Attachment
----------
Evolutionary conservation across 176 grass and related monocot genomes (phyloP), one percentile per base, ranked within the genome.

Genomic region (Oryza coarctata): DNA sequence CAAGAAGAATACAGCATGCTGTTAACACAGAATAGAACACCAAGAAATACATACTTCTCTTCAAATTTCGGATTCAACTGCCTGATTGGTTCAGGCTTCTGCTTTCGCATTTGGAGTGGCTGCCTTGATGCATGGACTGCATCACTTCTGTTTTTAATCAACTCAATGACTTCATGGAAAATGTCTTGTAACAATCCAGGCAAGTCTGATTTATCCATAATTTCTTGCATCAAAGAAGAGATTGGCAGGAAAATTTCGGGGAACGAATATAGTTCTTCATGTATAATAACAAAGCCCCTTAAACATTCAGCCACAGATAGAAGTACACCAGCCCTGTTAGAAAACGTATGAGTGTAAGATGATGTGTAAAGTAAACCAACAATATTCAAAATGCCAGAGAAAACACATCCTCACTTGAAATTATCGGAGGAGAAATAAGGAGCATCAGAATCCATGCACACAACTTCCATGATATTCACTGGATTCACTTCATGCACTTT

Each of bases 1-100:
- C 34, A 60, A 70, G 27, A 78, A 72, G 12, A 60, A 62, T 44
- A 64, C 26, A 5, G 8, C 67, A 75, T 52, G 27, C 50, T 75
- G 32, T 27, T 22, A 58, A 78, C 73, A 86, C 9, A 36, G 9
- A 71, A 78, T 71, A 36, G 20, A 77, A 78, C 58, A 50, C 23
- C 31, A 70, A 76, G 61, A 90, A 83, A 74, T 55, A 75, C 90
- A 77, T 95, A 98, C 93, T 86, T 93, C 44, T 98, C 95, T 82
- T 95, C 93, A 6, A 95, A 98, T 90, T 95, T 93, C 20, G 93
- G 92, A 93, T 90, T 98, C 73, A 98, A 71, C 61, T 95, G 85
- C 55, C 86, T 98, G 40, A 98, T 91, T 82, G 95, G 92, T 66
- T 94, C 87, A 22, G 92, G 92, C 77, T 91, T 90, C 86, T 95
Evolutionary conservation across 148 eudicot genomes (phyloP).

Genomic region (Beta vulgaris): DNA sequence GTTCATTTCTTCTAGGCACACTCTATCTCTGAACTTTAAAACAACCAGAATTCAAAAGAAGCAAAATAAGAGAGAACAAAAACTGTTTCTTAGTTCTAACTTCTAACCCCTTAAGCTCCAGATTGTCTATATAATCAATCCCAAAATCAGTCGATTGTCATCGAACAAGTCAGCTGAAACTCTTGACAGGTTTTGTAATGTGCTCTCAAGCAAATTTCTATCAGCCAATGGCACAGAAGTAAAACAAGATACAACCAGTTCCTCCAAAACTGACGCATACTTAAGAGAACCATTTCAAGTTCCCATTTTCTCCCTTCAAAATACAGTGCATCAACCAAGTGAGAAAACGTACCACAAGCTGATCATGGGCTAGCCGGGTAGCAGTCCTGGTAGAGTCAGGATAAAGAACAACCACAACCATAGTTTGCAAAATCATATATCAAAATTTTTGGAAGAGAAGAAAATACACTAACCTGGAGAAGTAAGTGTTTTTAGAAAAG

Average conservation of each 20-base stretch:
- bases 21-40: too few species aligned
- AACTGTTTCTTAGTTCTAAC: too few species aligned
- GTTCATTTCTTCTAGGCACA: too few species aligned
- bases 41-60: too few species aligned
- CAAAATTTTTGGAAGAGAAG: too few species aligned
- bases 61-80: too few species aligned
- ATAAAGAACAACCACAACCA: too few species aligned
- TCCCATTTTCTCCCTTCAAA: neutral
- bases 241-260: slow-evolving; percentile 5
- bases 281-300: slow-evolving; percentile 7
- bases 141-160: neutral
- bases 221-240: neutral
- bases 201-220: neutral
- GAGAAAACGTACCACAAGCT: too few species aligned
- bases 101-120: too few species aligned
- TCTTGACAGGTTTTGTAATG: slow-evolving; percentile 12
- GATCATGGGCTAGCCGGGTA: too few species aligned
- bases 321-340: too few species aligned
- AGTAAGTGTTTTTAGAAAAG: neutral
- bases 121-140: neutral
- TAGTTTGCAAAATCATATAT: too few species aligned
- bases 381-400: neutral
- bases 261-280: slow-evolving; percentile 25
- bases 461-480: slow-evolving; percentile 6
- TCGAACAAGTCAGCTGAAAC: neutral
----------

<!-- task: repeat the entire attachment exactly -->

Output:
Evolutionary conservation across 176 grass and related monocot genomes (phyloP), one percentile per base, ranked within the genome.

Genomic region (Oryza coarctata): DNA sequence CAAGAAGAATACAGCATGCTGTTAACACAGAATAGAACACCAAGAAATACATACTTCTCTTCAAATTTCGGATTCAACTGCCTGATTGGTTCAGGCTTCTGCTTTCGCATTTGGAGTGGCTGCCTTGATGCATGGACTGCATCACTTCTGTTTTTAATCAACTCAATGACTTCATGGAAAATGTCTTGTAACAATCCAGGCAAGTCTGATTTATCCATAATTTCTTGCATCAAAGAAGAGATTGGCAGGAAAATTTCGGGGAACGAATATAGTTCTTCATGTATAATAACAAAGCCCCTTAAACATTCAGCCACAGATAGAAGTACACCAGCCCTGTTAGAAAACGTATGAGTGTAAGATGATGTGTAAAGTAAACCAACAATATTCAAAATGCCAGAGAAAACACATCCTCACTTGAAATTATCGGAGGAGAAATAAGGAGCATCAGAATCCATGCACACAACTTCCATGATATTCACTGGATTCACTTCATGCACTTT

Each of bases 1-100:
- C 34, A 60, A 70, G 27, A 78, A 72, G 12, A 60, A 62, T 44
- A 64, C 26, A 5, G 8, C 67, A 75, T 52, G 27, C 50, T 75
- G 32, T 27, T 22, A 58, A 78, C 73, A 86, C 9, A 36, G 9
- A 71, A 78, T 71, A 36, G 20, A 77, A 78, C 58, A 50, C 23
- C 31, A 70, A 76, G 61, A 90, A 83, A 74, T 55, A 75, C 90
- A 77, T 95, A 98, C 93, T 86, T 93, C 44, T 98, C 95, T 82
- T 95, C 93, A 6, A 95, A 98, T 90, T 95, T 93, C 20, G 93
- G 92, A 93, T 90, T 98, C 73, A 98, A 71, C 61, T 95, G 85
- C 55, C 86, T 98, G 40, A 98, T 91, T 82, G 95, G 92, T 66
- T 94, C 87, A 22, G 92, G 92, C 77, T 91, T 90, C 86, T 95
Evolutionary conservation across 148 eudicot genomes (phyloP).

Genomic region (Beta vulgaris): DNA sequence GTTCATTTCTTCTAGGCACACTCTATCTCTGAACTTTAAAACAACCAGAATTCAAAAGAAGCAAAATAAGAGAGAACAAAAACTGTTTCTTAGTTCTAACTTCTAACCCCTTAAGCTCCAGATTGTCTATATAATCAATCCCAAAATCAGTCGATTGTCATCGAACAAGTCAGCTGAAACTCTTGACAGGTTTTGTAATGTGCTCTCAAGCAAATTTCTATCAGCCAATGGCACAGAAGTAAAACAAGATACAACCAGTTCCTCCAAAACTGACGCATACTTAAGAGAACCATTTCAAGTTCCCATTTTCTCCCTTCAAAATACAGTGCATCAACCAAGTGAGAAAACGTACCACAAGCTGATCATGGGCTAGCCGGGTAGCAGTCCTGGTAGAGTCAGGATAAAGAACAACCACAACCATAGTTTGCAAAATCATATATCAAAATTTTTGGAAGAGAAGAAAATACACTAACCTGGAGAAGTAAGTGTTTTTAGAAAAG

Average conservation of each 20-base stretch:
- bases 21-40: too few species aligned
- AACTGTTTCTTAGTTCTAAC: too few species aligned
- GTTCATTTCTTCTAGGCACA: too few species aligned
- bases 41-60: too few species aligned
- CAAAATTTTTGGAAGAGAAG: too few species aligned
- bases 61-80: too few species aligned
- ATAAAGAACAACCACAACCA: too few species aligned
- TCCCATTTTCTCCCTTCAAA: neutral
- bases 241-260: slow-evolving; percentile 5
- bases 281-300: slow-evolving; percentile 7
- bases 141-160: neutral
- bases 221-240: neutral
- bases 201-220: neutral
- GAGAAAACGTACCACAAGCT: too few species aligned
- bases 101-120: too few species aligned
- TCTTGACAGGTTTTGTAATG: slow-evolving; percentile 12
- GATCATGGGCTAGCCGGGTA: too few species aligned
- bases 321-340: too few species aligned
- AGTAAGTGTTTTTAGAAAAG: neutral
- bases 121-140: neutral
- TAGTTTGCAAAATCATATAT: too few species aligned
- bases 381-400: neutral
- bases 261-280: slow-evolving; percentile 25
- bases 461-480: slow-evolving; percentile 6
- TCGAACAAGTCAGCTGAAAC: neutral